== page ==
The Department is looking into whether the same problems that led to Bryan Nevins’ death last month are pervasive throughout the company’s facilities in Langhorne.
The facility where an autistic man died after being left in a van on a hot day is just one of many residences on the same campus in Langhorne Pennsylvania operated by Woods Services. Officials want to know whether the problems that led to this man’s death are pervasive throughout the campus.
Woods Services cares for hundreds of residents with disabilities. The license for the home that served Bryan Nevins and eight others was revoked after state officials found “gross incompetence” related to Nevins’ death. Michael Race, a spokesman for the Department of Public Welfare, says the eight remaining residents will be relocated.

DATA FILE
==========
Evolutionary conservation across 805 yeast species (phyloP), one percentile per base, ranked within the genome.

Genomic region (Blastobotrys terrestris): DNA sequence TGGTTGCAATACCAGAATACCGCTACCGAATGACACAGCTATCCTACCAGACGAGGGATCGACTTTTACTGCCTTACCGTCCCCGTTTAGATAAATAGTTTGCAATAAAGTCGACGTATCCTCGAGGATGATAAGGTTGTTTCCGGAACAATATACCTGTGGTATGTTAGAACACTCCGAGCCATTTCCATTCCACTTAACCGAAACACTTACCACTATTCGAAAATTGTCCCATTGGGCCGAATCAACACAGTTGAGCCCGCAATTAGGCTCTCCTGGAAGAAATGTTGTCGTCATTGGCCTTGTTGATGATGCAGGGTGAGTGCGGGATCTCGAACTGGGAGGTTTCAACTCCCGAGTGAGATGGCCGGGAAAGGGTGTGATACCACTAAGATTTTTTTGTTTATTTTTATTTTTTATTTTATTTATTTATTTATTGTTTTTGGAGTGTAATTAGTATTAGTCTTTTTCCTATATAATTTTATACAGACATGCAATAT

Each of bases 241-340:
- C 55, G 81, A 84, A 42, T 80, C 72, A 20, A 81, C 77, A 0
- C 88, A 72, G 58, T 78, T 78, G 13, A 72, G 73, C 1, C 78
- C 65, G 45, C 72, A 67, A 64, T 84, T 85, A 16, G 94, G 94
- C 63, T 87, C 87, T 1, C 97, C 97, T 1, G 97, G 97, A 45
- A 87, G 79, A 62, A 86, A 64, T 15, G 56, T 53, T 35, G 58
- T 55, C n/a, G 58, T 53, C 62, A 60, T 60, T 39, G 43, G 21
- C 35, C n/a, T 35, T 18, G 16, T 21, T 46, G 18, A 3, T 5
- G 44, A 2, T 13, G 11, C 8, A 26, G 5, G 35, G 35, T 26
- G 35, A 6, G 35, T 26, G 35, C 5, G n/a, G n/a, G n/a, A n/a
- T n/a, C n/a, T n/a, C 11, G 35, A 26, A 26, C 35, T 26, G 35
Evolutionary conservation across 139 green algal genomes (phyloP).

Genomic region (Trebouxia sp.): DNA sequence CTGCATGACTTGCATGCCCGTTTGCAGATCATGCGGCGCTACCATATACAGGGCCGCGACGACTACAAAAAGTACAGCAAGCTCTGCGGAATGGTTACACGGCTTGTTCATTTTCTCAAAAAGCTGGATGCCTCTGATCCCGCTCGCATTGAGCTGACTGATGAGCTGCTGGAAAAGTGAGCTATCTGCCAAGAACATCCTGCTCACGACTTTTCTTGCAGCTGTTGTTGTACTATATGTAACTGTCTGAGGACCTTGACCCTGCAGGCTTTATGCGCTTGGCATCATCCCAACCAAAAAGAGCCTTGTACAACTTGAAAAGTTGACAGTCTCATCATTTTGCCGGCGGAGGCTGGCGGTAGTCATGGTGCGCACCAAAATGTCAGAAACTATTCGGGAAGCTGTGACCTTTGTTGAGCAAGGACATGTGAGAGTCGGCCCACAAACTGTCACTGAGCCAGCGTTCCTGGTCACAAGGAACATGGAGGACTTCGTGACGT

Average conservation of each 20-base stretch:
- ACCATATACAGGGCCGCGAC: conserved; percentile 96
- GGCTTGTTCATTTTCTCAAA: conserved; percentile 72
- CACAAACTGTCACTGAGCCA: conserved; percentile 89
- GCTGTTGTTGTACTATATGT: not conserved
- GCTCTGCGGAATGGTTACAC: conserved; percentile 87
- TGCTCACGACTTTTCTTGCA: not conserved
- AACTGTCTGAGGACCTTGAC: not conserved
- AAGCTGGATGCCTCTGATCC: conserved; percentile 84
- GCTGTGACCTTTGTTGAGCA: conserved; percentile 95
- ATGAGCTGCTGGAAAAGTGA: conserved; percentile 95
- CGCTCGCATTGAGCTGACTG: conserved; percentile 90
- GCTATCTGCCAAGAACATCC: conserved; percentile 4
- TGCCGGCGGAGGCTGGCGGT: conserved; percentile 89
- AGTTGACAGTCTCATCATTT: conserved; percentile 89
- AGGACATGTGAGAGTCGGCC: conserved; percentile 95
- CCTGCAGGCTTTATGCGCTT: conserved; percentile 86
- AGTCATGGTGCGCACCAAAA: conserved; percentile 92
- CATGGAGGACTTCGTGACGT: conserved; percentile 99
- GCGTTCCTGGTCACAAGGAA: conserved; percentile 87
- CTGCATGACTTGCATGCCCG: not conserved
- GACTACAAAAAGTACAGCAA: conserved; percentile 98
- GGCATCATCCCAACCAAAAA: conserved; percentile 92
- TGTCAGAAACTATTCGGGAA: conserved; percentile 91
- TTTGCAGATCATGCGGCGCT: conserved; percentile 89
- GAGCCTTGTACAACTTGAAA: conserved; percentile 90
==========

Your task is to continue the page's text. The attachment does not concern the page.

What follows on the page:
Race: The decision to revoke the license for this facility is related to this death, but on a broader level there are serious concerns about the policies and protocols on the Woods Services campus as a whole, which is why we froze admissions on their other licenses.
Race says there are protocols in place — such as checking on residents frequently — that could have saved Nevins’ life. The Department is concerned that the lapse in following these procedures may extend beyond this tragic incident, and it is investigating whether the same lapses in protocols that could have saved Nevins’ life are endemic to all of Woods’ facilities in Langhorne.
Celia Feinstein, the associate director of the Institute on Disabilities at Temple University, is pleased the department has taken swift action.
Feinstein: This is one campus, so I can say from an advocacy perspective there’s a lot of concern that what happens in one facility on one campus may not be isolated and it may be generalizable to the whole campus.
Public Welfare has prohibited Woods Services from admitting new residents at any facility while the investigation is ongoing. Woods will appeal the Department’s actions.